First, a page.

The following statement is precisely proved
Theorem. The fair price an American put option in the subdiffusive (B-S) model is equal to \(\nu(z,t)\), where \(\nu(z,t)\) satisfies: \[ \begin{array}{l} x=\ln z\\
u(x,t)=\nu (e^x,T-t) \end{array} \] and \(u(x,t)\) is the solution of the system \[ \begin{array}{l} u(x,0)=\max (K-exp(x),0)\\
u(x,t)=\max (K-exp(x),0),\: \: t\in [0,T]\\
\begin{array}{l} c\\
o \end{array} D^{\alpha}u(x,t)-\frac{\sigma ^2}{2}\frac{\partial ^2 u(x,t)}{\partial x^2}-(r-\frac{\sigma ^2}{2})\frac{\partial u(x,t)}{\partial x}+ru(x,t)\ge 0,\: t\in (0,T)\\
(u(x,t)-\max (K-exp(x),0))(\begin{array}{l} c\\
o \end{array} D^{\alpha}u(x,t)-\frac{\sigma ^2}{2}\frac{\partial ^2 u(x,t)}{\partial x^2}-\\
(r-\frac{\sigma ^2}{2})\frac{\partial u(x,t)}{\partial x}+ru(x,t))=0,\: \: t\in (0,T)\\
{\displaystyle \lim_{x\to \infty}}u(x,t)=0\\
{\displaystyle \lim_{x\to -\infty}}u(x,t)=K. \end{array} \] The numerical techniques presented in this paper can successfully be repeated for other time fractional diffusion models with moving boundaries problems.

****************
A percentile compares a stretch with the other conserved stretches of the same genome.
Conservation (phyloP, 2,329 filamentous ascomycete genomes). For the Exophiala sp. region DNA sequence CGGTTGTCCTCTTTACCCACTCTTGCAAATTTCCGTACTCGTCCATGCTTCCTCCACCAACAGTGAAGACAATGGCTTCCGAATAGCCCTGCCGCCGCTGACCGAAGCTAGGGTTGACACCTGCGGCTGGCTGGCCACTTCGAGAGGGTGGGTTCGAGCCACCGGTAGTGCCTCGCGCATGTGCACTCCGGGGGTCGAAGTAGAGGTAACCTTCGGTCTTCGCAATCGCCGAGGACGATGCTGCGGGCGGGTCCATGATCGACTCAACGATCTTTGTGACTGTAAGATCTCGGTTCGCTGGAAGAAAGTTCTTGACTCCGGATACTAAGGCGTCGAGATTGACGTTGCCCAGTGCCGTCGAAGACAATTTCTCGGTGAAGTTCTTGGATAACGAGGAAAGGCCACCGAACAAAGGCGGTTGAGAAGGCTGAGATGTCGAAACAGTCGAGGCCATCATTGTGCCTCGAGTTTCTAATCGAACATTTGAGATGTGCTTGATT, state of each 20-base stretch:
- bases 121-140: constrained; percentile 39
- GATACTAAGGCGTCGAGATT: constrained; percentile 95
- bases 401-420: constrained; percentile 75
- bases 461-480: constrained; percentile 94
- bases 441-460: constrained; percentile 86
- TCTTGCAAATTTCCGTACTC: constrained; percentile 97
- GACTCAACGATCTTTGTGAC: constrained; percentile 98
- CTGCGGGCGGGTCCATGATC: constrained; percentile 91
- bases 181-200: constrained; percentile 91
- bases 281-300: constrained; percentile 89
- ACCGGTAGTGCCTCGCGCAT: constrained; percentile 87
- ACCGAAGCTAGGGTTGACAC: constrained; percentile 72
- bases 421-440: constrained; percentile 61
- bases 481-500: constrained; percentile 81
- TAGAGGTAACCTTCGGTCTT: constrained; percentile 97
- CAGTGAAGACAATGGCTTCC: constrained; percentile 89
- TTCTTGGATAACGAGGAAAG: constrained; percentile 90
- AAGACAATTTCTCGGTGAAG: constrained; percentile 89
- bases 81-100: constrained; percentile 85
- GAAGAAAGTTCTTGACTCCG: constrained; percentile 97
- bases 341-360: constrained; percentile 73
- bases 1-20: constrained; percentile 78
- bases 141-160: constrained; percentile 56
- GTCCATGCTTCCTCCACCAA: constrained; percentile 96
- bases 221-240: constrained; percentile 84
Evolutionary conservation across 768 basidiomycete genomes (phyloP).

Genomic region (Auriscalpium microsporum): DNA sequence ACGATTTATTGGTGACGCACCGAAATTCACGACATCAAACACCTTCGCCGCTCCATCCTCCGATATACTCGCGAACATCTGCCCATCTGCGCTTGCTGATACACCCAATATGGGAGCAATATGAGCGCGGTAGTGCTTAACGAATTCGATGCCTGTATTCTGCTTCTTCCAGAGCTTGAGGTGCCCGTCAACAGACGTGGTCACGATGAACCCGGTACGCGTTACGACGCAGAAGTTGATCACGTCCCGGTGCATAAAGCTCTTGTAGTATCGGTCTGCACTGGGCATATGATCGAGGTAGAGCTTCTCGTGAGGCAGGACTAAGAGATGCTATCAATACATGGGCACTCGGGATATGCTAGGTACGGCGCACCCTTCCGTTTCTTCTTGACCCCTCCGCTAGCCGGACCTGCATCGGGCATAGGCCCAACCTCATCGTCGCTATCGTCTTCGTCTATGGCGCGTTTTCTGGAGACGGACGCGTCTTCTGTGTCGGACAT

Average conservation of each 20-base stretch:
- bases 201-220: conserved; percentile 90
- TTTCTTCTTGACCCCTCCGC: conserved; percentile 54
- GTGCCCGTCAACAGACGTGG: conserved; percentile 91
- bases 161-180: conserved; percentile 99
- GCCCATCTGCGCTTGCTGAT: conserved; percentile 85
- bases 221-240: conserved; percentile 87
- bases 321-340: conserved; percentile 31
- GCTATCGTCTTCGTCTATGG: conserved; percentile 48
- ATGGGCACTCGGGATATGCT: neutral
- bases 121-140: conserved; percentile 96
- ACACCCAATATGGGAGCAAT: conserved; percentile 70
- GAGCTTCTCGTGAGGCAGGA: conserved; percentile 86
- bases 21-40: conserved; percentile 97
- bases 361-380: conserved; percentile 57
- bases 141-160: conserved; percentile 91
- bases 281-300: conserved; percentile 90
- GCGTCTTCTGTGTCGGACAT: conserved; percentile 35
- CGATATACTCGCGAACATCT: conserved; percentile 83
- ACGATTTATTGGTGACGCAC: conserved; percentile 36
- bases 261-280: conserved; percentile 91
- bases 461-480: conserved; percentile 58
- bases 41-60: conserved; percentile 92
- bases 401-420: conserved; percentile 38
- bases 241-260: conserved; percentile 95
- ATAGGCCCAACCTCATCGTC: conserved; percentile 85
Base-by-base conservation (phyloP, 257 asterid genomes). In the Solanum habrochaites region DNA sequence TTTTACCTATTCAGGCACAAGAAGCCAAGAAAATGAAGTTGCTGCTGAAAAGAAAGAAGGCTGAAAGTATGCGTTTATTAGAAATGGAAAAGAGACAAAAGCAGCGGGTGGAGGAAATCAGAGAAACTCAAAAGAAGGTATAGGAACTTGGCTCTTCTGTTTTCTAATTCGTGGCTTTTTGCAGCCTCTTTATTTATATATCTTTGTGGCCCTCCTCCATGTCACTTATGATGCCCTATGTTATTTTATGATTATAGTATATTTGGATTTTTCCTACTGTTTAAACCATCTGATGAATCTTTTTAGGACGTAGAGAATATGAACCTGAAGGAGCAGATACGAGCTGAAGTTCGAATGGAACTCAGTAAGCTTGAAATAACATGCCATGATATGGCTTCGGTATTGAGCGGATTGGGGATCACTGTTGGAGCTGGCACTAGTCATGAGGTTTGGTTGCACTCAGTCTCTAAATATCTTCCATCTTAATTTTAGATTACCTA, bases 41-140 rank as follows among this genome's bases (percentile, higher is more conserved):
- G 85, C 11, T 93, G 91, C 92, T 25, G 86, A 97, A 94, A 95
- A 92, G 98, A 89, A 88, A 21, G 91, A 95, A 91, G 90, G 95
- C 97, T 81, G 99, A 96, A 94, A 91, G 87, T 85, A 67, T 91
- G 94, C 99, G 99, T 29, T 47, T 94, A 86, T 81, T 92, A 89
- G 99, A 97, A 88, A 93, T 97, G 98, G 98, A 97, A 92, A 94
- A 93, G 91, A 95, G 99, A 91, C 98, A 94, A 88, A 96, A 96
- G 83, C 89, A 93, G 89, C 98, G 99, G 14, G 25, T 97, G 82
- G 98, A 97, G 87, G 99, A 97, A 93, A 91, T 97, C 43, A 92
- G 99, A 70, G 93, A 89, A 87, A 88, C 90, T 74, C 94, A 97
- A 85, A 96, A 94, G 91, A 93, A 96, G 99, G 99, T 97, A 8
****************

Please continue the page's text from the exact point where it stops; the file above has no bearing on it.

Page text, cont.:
Reviewer: Nikolay Kyurkchiev (Plovdiv)Functional inequalities for forward and backward diffusions.https://zbmath.org/1459.601562021-05-28T16:06:00+00:00"Bartl, Daniel"https://zbmath.org/authors/?q=ai:bartl.daniel"Tangpi, Ludovic"https://zbmath.org/authors/?q=ai:tangpi.ludovicSummary: In this article we derive Talagrand's \(T_2\) inequality on the path space w.r.t. the maximum norm for various stochastic processes, including solutions of one-dimensional stochastic differential equations with measurable drifts, backward stochastic differential equations, and the value process of optimal stopping problems.
The proofs do not make use of the Girsanov method, but of pathwise arguments. These are used to show that all our processes of interest are Lipschitz transformations of processes which are known to satisfy desired functional inequalities.